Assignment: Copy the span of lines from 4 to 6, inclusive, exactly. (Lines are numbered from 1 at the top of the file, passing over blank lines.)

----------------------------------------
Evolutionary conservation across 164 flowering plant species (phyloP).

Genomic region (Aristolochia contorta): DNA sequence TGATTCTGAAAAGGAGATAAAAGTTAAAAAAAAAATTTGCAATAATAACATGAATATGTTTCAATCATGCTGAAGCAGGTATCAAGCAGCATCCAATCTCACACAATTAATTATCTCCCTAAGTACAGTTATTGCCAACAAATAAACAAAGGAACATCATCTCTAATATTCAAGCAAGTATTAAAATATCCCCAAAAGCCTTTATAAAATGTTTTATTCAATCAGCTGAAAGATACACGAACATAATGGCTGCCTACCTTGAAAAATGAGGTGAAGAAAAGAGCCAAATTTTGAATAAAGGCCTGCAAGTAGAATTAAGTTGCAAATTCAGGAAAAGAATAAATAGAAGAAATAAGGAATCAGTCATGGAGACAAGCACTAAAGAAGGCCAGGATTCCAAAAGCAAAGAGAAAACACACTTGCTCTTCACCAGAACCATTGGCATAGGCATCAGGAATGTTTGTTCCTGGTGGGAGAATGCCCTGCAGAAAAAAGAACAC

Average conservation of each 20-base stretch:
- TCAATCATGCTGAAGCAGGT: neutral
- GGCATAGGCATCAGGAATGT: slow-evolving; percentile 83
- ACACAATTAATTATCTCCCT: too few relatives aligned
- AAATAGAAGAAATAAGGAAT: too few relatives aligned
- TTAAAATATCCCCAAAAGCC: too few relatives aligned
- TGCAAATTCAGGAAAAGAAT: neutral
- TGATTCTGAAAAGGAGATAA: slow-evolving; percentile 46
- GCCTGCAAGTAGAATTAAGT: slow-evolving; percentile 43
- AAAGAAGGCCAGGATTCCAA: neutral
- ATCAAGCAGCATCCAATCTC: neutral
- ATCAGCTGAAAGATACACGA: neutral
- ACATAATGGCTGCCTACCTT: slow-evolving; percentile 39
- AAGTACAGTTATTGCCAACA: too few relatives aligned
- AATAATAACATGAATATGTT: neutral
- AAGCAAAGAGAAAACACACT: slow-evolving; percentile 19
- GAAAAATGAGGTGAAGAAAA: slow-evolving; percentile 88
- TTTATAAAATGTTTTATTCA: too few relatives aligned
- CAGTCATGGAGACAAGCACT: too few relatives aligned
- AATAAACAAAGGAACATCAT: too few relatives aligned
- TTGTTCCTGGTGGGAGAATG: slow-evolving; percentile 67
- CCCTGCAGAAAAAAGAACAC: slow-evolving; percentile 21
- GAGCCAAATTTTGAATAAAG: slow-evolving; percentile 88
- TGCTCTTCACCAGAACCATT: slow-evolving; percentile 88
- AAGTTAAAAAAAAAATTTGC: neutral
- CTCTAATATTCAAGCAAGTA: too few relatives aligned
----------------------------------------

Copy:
- TCAATCATGCTGAAGCAGGT: neutral
- GGCATAGGCATCAGGAATGT: slow-evolving; percentile 83
- ACACAATTAATTATCTCCCT: too few relatives aligned